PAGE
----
Heyman worked on several issues related to the protection of the environment and treasured spaces in his position from 1993-1994 as counselor to the secretary and deputy assistant secretary for policy at the U.S. Department of Interior. He established the methodology for land-use planning for ecosystems that has been used across America.
In 1994, Heyman was selected by the Smithsonian’s Board of Regents to serve as the Institution’s 10th Secretary, the first non-scientist to hold that position. He served in that role for five years, overseeing 6,000 employees and the functioning of 16 museums and galleries, the National Zoo and numerous research facilities.
During his term, the Smithsonian celebrated its 150th anniversary with a traveling exhibit that reached nearly 3 million people, strengthened its fundraising activities, established a Latino center, and began an affiliates program to share the national collections with museums around the country.
A biography on the Smithsonian’s website noted that Heyman was confronted with several challenges at the start of his term, including the Institution’s deteriorating facilities and the pressing need for more funding.
But perhaps the biggest controversy Heyman had to tackle surrounded the exhibit of the Enola Gay, the first aircraft to drop an atomic bomb during war. The exhibit at the National Air and Space Museum had been planned to mark the 50th anniversary of the atomic bombing of Hiroshima. Heyman scaled down the exhibit in response to groups who believed the exhibit focused more on the casualties of the bombing rather than on the reasons for its use.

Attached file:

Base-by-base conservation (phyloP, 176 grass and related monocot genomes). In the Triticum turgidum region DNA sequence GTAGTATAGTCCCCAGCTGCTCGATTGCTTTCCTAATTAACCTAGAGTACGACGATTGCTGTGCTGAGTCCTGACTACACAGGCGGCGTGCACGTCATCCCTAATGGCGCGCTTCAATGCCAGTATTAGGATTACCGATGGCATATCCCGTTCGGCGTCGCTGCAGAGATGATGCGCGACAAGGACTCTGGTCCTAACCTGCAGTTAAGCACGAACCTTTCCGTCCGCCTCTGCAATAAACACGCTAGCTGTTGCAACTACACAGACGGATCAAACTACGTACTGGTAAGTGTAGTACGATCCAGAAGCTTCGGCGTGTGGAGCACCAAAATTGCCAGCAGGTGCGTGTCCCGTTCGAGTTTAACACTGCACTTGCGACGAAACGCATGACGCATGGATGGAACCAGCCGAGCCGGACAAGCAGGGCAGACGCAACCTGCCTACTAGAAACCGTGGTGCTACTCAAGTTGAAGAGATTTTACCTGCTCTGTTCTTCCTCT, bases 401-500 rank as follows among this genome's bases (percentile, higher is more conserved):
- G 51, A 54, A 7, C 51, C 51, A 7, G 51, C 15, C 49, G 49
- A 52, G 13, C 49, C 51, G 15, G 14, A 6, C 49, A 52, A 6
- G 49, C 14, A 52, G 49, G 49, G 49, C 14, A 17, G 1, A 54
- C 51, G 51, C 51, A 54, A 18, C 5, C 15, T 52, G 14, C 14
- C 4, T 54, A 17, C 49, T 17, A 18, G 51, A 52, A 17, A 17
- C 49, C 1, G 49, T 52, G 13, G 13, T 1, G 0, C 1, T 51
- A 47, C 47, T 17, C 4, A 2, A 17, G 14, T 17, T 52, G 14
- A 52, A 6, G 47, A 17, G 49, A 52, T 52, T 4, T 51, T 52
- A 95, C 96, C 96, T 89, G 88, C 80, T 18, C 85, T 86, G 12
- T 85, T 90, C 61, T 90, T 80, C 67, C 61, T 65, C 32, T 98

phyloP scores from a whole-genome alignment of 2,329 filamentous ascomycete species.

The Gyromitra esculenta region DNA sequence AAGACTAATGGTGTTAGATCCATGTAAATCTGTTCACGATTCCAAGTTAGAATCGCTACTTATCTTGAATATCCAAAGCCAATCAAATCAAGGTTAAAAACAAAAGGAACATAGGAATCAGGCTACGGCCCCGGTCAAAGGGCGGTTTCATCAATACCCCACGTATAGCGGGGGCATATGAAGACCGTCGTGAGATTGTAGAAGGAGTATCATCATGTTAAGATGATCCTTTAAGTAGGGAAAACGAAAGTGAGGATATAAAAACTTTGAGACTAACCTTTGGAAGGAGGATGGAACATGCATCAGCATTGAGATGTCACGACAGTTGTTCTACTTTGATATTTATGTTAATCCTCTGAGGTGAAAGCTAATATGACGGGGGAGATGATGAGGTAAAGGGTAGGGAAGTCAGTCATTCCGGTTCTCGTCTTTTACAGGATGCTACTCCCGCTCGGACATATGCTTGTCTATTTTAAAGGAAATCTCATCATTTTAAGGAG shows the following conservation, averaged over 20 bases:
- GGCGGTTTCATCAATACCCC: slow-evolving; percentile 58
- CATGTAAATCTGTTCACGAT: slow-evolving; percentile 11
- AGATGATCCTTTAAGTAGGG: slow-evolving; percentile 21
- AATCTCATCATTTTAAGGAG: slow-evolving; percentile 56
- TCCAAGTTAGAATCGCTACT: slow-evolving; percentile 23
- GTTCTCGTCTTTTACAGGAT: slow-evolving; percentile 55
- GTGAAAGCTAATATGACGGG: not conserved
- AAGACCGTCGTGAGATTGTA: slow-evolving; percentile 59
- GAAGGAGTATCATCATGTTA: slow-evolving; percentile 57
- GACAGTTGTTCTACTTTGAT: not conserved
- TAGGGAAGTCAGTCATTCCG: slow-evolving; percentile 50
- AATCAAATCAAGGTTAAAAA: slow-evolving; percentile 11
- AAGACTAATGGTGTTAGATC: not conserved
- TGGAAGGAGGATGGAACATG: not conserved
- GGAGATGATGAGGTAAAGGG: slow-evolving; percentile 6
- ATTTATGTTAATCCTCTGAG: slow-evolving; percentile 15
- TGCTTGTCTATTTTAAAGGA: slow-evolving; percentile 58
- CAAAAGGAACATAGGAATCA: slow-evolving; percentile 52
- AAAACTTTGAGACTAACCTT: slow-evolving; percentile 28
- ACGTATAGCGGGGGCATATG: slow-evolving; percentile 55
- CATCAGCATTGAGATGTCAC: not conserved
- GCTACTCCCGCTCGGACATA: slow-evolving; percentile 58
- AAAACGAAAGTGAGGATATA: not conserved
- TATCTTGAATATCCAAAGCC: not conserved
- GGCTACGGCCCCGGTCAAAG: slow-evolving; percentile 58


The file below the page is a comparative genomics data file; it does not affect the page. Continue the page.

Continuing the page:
“Mike tackled that incident very forthrightly,” said James Hobbins, who was executive assistant to Heyman at the Smithsonian from 1980 to 2007. He pointed out that Heyman set in place a protocol for review of exhibits that helped avoid future controversies during his tenure.
“Mike was a tireless and inspiring leader of the Smithsonian complex,” said Hobbins. “He demonstrated from the outset that the Secretary could work effectively with members of Congress, donors, Regents and staff at all levels. Perhaps most important for me was that as an administrator, he remained a professor and maintained his great sense of humor.”
Heyman also served with the U.S. Civil Rights Commission and the Department of Health, Education and Welfare and on several boards and commissions, including the California Civil Rights Commission, to advise on race-related issues that later helped shape his chancellorship.
Heyman received numerous awards and honors throughout his distinguished career, and published many journal articles, papers and legal documents in areas including civil rights, constitutional law, land planning and affirmative action. He held memberships on at least 10 different governing or advisory boards, including the Presidio Trust, Pacific Gas and Electric, Lawyers’ Committee for Civil Rights Under Law, the Dartmouth College Board of Trustees and the National Association of State Universities and Land Grant Colleges.
He is survived by his wife, Elizabeth, of Berkeley, Calif.; his son, James Heyman, of St. Paul, Minn.; and three grandchildren. He was preceded in death by another son, Stephen Heyman, and by his first wife, Therese Thau Heyman.
In lieu of flowers, the family requests that donations be made to the I. Michael Heyman Project at Berkeley Law or the Ira Michael Heyman Memorial Scholarship Fund, University Relations, 2080 Addison Street, Berkeley, CA 94720-4200. Those wishing to donate online may do so by going to the Give to Cal website and searching under “Heyman.”
A memorial service will be held on campus on Monday, Feb. 27, at 4:30 p.m. at the International House, in the Chevron Auditorium.
The family is planning a private interment.